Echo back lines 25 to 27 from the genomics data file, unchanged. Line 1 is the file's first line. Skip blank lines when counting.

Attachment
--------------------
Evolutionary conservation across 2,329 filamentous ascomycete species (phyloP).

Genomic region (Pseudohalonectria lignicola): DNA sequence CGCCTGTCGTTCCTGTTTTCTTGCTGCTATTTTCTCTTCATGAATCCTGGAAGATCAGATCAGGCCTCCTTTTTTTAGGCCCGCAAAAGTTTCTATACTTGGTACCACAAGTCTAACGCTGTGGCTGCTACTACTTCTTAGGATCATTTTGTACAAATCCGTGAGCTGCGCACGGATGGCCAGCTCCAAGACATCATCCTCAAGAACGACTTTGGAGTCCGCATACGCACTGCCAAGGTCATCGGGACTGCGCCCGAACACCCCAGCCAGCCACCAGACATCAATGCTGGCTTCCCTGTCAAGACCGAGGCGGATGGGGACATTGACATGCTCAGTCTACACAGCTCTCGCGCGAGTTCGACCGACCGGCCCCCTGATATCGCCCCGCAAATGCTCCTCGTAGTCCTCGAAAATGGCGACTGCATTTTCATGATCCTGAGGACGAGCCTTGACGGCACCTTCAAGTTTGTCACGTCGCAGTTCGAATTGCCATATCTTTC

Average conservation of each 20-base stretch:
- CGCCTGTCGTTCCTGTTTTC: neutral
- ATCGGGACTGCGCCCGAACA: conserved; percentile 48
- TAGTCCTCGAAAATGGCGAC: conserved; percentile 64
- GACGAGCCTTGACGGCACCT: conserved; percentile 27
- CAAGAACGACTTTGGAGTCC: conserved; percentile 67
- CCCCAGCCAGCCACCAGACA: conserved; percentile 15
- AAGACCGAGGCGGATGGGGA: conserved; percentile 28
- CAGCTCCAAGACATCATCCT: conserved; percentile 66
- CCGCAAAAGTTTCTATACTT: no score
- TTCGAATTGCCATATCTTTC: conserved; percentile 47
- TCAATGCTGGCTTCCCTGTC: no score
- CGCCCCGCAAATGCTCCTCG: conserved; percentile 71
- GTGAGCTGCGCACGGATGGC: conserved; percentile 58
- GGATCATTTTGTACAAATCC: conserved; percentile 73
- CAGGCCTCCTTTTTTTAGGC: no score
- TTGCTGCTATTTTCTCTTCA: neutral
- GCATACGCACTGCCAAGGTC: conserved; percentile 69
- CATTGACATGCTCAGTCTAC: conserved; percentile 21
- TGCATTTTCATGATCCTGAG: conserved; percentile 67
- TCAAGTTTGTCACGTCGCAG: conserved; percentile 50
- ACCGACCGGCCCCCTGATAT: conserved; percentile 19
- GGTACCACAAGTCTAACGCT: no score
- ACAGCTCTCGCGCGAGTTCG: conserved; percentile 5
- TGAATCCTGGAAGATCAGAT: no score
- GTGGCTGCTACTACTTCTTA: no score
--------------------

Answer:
- GGTACCACAAGTCTAACGCT: no score
- ACAGCTCTCGCGCGAGTTCG: conserved; percentile 5
- TGAATCCTGGAAGATCAGAT: no score